Research has shown that 86% of patients use their inhalers incorrectly. Respiratory Analytics is a start-up medical device company who have been developing aflo™, which is an automated training device and digital platform for patients with respiratory conditions such as asthma. The company’s hardware works with a user’s phone to guide them through the use of their inhaler and provides insight on their performance. The device is intended to assist in guiding the correct inhaler technique to improve symptom control in asthma patients.
The team at i4 Product Design was initially approached by the company’s founder after a recommendation from a fellow entrepreneur. After initially being contracted to support the development of a proof-of-concept version of the device for an Innovate UK project, i4PD was then engaged to develop aflo™ to the point of manufacture and certification. Specifically, i4PD was tasked with the hardware, mechanical, firmware and associated regulatory support. As the device was to be connected to a user’s phone a digital product design consultancy was also part of the development team.
Asthma inhalers are often used with a “spacer”: this is a small chamber into which the inhaler medication is dispensed, and the user then inhales from this chamber. This can make medication delivery more efficient. However the user still needs to inhale with the appropriate technique to get the maximum benefit.
The aflo device is fitted between a metered dose inhaler and spacer and automatically detects the key elements of correct inhaler technique such as shake duration, inhaler dispense timing, strength and volume of inhalation. Using a combination of real time LED indicators on the device and automatic messaging on the app, the user is guided through all of the correct steps of inhaler technique.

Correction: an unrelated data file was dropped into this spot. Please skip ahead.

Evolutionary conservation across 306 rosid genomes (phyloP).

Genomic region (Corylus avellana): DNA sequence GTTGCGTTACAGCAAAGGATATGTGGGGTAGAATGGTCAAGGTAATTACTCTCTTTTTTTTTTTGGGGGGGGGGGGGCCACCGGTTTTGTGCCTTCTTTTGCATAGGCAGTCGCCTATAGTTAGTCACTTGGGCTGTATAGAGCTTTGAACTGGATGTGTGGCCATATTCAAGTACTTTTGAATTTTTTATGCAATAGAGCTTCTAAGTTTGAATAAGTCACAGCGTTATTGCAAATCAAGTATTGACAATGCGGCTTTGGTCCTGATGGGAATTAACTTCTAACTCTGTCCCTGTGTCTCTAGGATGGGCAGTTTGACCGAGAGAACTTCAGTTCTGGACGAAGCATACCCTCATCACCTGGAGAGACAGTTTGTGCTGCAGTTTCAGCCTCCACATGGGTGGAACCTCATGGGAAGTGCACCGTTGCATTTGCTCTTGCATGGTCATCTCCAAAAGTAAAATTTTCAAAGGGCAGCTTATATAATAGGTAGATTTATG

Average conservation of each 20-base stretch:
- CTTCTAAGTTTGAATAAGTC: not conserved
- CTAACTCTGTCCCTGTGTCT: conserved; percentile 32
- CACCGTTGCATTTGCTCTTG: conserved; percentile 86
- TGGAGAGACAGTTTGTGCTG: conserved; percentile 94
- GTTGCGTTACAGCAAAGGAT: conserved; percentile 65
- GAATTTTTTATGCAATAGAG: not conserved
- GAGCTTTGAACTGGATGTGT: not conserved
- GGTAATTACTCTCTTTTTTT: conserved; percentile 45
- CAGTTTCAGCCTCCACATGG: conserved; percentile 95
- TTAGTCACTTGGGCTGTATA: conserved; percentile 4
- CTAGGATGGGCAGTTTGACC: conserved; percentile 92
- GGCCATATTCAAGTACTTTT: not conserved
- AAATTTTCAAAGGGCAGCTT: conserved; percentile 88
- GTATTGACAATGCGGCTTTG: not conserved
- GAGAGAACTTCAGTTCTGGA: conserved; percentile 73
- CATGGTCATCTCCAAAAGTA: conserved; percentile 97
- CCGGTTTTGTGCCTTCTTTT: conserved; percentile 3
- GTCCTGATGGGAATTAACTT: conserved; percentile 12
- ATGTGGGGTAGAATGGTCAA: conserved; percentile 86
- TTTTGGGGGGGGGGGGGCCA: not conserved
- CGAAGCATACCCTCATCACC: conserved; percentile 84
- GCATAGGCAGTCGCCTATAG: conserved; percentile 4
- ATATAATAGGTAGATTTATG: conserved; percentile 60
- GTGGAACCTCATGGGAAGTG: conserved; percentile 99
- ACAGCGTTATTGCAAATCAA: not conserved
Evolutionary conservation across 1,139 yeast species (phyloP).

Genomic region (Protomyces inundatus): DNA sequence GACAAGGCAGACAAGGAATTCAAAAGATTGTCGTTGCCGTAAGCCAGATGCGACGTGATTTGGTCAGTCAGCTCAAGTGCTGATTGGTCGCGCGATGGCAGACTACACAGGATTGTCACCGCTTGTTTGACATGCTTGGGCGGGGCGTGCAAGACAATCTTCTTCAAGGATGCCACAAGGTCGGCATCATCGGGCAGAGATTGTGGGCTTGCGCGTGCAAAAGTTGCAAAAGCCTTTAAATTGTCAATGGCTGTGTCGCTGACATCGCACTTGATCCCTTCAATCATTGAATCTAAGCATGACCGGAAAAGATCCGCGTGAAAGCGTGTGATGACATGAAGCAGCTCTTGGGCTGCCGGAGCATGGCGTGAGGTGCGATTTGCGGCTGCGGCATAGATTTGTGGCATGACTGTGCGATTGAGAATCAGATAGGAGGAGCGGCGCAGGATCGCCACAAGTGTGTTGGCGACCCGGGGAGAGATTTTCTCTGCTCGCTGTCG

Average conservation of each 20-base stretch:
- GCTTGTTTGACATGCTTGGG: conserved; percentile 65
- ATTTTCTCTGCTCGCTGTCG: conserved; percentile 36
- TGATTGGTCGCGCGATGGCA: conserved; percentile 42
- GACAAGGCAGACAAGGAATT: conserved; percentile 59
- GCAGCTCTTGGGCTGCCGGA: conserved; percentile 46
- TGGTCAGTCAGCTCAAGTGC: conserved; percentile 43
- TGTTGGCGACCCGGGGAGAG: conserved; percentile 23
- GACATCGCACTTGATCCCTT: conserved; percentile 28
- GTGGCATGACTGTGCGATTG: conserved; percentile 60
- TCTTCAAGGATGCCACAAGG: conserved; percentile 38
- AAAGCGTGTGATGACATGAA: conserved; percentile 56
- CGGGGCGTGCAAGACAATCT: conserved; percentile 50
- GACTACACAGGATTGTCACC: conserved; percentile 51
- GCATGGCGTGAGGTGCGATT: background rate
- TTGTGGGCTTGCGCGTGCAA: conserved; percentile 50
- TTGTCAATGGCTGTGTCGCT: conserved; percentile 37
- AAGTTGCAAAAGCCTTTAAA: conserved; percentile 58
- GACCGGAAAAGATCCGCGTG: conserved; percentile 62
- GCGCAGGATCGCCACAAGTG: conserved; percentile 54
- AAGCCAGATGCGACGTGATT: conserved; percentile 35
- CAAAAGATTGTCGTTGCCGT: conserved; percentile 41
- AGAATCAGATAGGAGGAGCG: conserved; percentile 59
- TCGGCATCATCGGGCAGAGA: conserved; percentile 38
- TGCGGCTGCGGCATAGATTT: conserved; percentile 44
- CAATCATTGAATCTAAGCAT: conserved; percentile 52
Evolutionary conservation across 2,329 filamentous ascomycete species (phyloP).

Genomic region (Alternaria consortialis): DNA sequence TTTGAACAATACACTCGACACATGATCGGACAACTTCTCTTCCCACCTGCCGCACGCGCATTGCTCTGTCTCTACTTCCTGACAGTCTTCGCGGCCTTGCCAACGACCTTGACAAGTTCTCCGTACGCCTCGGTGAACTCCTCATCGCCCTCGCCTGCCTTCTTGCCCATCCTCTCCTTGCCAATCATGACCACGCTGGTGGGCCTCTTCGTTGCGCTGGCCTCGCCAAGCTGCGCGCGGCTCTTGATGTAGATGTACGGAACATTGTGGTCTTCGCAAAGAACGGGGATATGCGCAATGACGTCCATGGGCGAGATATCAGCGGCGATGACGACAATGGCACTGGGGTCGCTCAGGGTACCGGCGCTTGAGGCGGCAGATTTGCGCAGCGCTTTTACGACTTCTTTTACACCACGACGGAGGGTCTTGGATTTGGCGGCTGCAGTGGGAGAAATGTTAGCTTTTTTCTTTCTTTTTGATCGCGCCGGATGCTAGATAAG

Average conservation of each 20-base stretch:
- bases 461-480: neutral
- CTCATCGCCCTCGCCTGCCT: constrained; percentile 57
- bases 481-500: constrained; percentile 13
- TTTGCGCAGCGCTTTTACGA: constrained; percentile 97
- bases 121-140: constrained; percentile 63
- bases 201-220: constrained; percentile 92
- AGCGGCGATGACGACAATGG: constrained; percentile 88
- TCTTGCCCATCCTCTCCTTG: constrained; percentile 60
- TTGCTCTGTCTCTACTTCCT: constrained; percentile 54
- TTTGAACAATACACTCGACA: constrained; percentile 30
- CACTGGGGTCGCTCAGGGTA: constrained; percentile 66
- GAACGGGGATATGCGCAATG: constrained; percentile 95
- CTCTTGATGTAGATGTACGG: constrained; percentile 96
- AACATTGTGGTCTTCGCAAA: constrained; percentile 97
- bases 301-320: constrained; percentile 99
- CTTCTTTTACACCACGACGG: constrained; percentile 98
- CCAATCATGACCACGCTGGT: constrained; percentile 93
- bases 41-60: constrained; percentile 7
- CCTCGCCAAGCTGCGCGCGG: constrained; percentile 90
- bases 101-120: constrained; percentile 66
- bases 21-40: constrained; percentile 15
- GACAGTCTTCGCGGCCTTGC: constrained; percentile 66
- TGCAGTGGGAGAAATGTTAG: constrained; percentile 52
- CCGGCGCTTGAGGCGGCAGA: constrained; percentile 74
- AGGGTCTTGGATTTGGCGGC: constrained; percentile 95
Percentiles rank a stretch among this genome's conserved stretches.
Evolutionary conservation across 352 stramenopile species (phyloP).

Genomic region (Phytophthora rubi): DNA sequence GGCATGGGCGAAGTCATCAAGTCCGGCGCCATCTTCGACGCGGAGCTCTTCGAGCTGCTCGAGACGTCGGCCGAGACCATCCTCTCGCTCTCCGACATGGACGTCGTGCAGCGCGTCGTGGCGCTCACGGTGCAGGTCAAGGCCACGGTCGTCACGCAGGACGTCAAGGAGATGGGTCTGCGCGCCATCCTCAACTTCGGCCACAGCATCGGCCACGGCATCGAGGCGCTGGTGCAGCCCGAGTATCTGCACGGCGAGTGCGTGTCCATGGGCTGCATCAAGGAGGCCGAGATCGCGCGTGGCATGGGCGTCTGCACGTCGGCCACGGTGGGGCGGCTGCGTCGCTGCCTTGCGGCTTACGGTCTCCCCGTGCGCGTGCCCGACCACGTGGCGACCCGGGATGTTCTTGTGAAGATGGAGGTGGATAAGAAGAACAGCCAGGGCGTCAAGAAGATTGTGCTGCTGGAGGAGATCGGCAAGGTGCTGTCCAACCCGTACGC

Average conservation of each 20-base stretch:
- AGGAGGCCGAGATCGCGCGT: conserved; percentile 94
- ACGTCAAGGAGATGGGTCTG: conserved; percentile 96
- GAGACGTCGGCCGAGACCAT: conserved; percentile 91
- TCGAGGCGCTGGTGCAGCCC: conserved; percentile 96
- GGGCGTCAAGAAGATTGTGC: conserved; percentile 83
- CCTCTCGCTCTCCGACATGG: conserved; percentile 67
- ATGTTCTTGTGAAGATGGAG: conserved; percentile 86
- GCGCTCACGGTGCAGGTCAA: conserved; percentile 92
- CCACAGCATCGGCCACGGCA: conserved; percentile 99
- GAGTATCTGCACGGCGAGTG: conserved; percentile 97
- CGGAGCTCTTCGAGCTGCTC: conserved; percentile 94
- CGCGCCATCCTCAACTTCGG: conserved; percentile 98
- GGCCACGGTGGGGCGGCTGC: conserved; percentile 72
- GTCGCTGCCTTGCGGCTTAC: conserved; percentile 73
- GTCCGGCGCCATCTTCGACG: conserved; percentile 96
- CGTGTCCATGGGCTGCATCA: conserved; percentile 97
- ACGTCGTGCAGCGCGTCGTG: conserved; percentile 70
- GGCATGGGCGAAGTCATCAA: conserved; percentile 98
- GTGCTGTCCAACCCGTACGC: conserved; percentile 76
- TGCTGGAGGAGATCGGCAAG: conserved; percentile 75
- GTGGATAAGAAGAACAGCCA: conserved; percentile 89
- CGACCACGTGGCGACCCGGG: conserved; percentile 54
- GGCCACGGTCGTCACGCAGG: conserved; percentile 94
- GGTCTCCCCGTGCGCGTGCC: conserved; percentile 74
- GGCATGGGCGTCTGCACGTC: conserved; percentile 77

"We came to i4PD at the end of 2020 with some very rough drawings, big ideas and a modest budget, wanting to build a respiratory management tool to improve inhaler technique. Fast forward to 2023 - and via a second phase of product development - and we have a beautiful device, built to solve a major clinical problem, incorporating the best electronics, industrial and human centred design principles, delivering more functionality than we could have hoped for."
Susan Kelly, Founder and CEO.
The core of the electronics is a module which incorporates a Nordic nRF52833 processor core and Bluetooth LE radio, along with an on-board antenna. The software was written in C using Nordic’s nRF SDK.
i4PD have helped react to the volatility in the electronics component market and also unexpected obsolescence (due to the merger of two electronics manufacturers) by sourcing alternative components, testing and characterising alternatives, and writing flexible software that can support the alternative components with minimal changes.
Bluetooth LE wasto allow the device to communicate with the user’s phone, where an App captures the data and passes it to a database backend.
Mechanically the device needed to be compatible with a range of different inhalers and spacers, and needs to be small and light enough to be added to the inhaler / spacer without making it awkward to use. The controls and indicators needed to be accessible and visible when in use. The device needed to be cleanable and well-protected against splashing with water. The final design uses a soft interface moulding which accommodates the inhaler and spacer, and can be removed for cleaning. A sliding guard holds the interface firmly in place and also prevents the device being used while it is on charge.
At time of publishing this case study the aflo system was undergoing the final stages of certification prior to CE marking. The product had passed stringent reviews from the test houses to achieve the goal of complying with medical device standards. Perhaps most importantly, the device is accessible from a cost perspective and, with the help of our co-design practices, a UX perspective. Based on the findings in Respiratory Analytic's studies it was clear how the vast majority of people using an inhaler could benefit from improving their technique with use of the aflo system.
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